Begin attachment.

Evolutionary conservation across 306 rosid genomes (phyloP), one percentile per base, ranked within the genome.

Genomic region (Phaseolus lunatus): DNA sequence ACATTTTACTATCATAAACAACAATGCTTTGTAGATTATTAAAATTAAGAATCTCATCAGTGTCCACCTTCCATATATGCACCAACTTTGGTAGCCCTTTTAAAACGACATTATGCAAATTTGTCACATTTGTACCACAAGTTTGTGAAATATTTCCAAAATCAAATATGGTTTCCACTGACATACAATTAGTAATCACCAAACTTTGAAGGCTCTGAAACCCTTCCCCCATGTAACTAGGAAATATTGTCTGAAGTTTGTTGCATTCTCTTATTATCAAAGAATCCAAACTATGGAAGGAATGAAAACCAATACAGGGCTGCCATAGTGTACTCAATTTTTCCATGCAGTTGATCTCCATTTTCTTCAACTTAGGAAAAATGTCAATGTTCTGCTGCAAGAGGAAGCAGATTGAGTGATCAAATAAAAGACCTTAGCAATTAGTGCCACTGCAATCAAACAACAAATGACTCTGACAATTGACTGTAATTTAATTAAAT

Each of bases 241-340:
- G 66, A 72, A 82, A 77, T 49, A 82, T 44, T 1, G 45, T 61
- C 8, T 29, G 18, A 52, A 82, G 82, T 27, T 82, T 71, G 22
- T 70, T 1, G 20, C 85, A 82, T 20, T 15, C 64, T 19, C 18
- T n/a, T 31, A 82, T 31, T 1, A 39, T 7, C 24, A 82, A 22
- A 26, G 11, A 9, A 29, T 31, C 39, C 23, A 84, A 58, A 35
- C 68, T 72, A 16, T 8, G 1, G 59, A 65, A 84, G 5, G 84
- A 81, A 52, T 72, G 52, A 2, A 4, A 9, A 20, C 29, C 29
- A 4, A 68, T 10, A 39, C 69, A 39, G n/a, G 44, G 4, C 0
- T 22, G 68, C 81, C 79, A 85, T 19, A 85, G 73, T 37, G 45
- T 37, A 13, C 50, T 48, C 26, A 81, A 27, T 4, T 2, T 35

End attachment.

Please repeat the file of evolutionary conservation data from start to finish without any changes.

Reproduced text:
Evolutionary conservation across 306 rosid genomes (phyloP), one percentile per base, ranked within the genome.

Genomic region (Phaseolus lunatus): DNA sequence ACATTTTACTATCATAAACAACAATGCTTTGTAGATTATTAAAATTAAGAATCTCATCAGTGTCCACCTTCCATATATGCACCAACTTTGGTAGCCCTTTTAAAACGACATTATGCAAATTTGTCACATTTGTACCACAAGTTTGTGAAATATTTCCAAAATCAAATATGGTTTCCACTGACATACAATTAGTAATCACCAAACTTTGAAGGCTCTGAAACCCTTCCCCCATGTAACTAGGAAATATTGTCTGAAGTTTGTTGCATTCTCTTATTATCAAAGAATCCAAACTATGGAAGGAATGAAAACCAATACAGGGCTGCCATAGTGTACTCAATTTTTCCATGCAGTTGATCTCCATTTTCTTCAACTTAGGAAAAATGTCAATGTTCTGCTGCAAGAGGAAGCAGATTGAGTGATCAAATAAAAGACCTTAGCAATTAGTGCCACTGCAATCAAACAACAAATGACTCTGACAATTGACTGTAATTTAATTAAAT

Each of bases 241-340:
- G 66, A 72, A 82, A 77, T 49, A 82, T 44, T 1, G 45, T 61
- C 8, T 29, G 18, A 52, A 82, G 82, T 27, T 82, T 71, G 22
- T 70, T 1, G 20, C 85, A 82, T 20, T 15, C 64, T 19, C 18
- T n/a, T 31, A 82, T 31, T 1, A 39, T 7, C 24, A 82, A 22
- A 26, G 11, A 9, A 29, T 31, C 39, C 23, A 84, A 58, A 35
- C 68, T 72, A 16, T 8, G 1, G 59, A 65, A 84, G 5, G 84
- A 81, A 52, T 72, G 52, A 2, A 4, A 9, A 20, C 29, C 29
- A 4, A 68, T 10, A 39, C 69, A 39, G n/a, G 44, G 4, C 0
- T 22, G 68, C 81, C 79, A 85, T 19, A 85, G 73, T 37, G 45
- T 37, A 13, C 50, T 48, C 26, A 81, A 27, T 4, T 2, T 35